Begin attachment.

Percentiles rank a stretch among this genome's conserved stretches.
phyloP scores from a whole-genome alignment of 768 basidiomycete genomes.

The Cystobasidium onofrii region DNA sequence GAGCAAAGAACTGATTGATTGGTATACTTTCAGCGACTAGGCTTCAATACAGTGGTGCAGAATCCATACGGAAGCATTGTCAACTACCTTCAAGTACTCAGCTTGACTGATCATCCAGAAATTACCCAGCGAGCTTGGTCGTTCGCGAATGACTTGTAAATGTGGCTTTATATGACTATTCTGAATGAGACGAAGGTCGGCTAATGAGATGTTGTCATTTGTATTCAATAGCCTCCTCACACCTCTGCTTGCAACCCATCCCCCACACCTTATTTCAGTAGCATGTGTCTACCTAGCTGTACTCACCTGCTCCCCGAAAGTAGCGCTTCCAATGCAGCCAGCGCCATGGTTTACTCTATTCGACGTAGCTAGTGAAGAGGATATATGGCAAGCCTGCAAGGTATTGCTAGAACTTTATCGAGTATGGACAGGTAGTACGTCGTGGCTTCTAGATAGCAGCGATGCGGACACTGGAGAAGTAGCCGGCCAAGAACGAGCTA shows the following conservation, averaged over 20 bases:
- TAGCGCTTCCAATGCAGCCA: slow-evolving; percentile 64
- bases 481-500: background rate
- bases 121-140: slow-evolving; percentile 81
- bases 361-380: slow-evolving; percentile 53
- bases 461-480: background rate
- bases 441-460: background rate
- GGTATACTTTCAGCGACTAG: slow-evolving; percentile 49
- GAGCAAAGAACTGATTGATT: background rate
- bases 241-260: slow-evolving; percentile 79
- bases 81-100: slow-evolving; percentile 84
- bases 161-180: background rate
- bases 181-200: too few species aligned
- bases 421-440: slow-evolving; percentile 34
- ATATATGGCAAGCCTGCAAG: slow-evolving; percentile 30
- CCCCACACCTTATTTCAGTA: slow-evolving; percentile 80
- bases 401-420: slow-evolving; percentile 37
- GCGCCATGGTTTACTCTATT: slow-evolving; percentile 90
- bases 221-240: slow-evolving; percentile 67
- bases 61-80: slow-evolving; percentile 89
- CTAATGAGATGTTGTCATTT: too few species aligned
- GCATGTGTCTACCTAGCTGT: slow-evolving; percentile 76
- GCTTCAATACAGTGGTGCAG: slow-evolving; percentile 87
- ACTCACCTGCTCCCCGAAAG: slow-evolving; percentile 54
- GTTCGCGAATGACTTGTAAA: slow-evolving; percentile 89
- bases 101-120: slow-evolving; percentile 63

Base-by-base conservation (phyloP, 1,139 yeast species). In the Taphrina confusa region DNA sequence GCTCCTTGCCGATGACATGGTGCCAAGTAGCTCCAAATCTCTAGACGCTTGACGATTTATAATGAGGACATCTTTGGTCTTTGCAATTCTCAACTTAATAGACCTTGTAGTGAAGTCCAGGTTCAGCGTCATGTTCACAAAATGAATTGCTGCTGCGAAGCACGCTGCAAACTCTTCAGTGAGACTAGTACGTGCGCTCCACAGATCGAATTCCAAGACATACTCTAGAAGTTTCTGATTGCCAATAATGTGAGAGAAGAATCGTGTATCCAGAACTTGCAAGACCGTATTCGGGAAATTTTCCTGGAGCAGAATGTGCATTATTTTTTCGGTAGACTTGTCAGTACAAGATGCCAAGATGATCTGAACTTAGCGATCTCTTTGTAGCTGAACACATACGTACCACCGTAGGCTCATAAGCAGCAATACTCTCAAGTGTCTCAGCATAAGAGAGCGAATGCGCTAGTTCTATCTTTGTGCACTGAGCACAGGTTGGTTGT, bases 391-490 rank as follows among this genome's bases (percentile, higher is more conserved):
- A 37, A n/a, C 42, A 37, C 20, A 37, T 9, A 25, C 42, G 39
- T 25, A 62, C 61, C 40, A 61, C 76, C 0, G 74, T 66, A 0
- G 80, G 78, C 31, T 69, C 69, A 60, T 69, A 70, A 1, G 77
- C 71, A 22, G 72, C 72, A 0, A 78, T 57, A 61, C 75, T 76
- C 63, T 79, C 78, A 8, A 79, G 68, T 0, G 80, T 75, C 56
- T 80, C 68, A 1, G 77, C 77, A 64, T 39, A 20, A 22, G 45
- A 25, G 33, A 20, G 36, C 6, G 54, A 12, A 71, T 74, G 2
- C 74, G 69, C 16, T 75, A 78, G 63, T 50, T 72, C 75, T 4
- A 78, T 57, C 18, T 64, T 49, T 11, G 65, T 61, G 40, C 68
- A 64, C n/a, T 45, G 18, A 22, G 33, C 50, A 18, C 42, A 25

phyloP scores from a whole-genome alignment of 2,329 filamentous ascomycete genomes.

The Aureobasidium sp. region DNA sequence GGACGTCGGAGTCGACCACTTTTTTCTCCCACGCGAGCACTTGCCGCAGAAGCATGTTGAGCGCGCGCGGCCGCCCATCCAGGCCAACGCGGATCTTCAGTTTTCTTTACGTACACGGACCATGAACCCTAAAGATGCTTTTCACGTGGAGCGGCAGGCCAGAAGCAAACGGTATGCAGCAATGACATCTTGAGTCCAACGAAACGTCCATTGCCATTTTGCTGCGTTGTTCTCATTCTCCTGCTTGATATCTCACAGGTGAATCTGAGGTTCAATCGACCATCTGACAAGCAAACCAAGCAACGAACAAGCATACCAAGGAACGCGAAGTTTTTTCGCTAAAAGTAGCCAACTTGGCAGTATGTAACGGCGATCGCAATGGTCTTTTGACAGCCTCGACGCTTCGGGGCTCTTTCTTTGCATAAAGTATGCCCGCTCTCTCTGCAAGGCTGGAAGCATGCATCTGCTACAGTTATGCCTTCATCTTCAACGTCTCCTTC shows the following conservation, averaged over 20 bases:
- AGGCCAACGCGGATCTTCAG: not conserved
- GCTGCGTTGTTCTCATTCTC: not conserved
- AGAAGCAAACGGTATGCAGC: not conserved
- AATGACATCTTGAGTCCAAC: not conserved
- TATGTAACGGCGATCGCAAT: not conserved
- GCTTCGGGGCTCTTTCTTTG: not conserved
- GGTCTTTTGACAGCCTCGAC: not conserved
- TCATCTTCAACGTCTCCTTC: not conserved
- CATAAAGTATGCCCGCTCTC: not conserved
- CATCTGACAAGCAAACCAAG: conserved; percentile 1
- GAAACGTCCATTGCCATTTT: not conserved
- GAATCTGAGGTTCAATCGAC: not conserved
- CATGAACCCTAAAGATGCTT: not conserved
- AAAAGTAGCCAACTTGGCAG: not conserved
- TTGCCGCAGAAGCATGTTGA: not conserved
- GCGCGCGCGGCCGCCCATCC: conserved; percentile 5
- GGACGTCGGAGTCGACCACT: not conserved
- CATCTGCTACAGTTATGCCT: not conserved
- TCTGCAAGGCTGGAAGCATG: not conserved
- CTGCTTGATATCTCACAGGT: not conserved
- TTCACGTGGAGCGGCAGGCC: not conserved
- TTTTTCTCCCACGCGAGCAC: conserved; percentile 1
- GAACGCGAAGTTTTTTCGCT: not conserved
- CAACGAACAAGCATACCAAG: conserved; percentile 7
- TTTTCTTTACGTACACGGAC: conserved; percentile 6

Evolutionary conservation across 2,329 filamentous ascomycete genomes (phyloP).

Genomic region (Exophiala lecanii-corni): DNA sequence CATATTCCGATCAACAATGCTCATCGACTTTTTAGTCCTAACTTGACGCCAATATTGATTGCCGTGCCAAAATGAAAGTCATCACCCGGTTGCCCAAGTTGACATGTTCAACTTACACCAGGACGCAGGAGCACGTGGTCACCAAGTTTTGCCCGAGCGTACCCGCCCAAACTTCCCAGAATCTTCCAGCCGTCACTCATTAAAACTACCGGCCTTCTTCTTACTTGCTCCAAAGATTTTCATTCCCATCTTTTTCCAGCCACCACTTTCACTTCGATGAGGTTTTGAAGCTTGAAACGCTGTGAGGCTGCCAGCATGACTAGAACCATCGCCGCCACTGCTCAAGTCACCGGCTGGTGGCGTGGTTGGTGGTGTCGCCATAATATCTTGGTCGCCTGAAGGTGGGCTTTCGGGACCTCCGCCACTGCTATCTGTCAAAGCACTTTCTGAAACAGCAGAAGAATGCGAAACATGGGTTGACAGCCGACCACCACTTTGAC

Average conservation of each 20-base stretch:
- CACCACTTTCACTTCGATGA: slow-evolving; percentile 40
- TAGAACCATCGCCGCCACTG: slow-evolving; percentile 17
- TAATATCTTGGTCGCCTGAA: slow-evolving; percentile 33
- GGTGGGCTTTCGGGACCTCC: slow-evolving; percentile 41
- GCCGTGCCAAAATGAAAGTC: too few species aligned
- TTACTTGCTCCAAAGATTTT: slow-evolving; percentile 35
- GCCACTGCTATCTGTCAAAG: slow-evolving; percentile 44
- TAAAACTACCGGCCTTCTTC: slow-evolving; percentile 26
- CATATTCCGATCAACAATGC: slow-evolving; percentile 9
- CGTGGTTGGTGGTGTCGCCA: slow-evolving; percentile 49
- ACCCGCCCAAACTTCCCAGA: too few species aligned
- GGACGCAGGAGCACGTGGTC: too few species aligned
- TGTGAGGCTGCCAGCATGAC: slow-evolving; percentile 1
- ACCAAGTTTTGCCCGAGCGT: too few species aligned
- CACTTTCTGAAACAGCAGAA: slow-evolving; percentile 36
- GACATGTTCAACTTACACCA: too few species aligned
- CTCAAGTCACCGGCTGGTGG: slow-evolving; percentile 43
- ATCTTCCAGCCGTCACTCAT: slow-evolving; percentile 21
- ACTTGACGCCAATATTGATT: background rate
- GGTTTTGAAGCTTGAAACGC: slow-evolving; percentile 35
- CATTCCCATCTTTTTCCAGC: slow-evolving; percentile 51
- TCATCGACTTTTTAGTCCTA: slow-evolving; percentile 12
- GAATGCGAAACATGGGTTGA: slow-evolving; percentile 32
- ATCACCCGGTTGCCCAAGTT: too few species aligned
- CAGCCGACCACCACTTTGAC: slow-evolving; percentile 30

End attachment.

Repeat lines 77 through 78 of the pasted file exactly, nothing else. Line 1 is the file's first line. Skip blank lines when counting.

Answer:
- TAAAACTACCGGCCTTCTTC: slow-evolving; percentile 26
- CATATTCCGATCAACAATGC: slow-evolving; percentile 9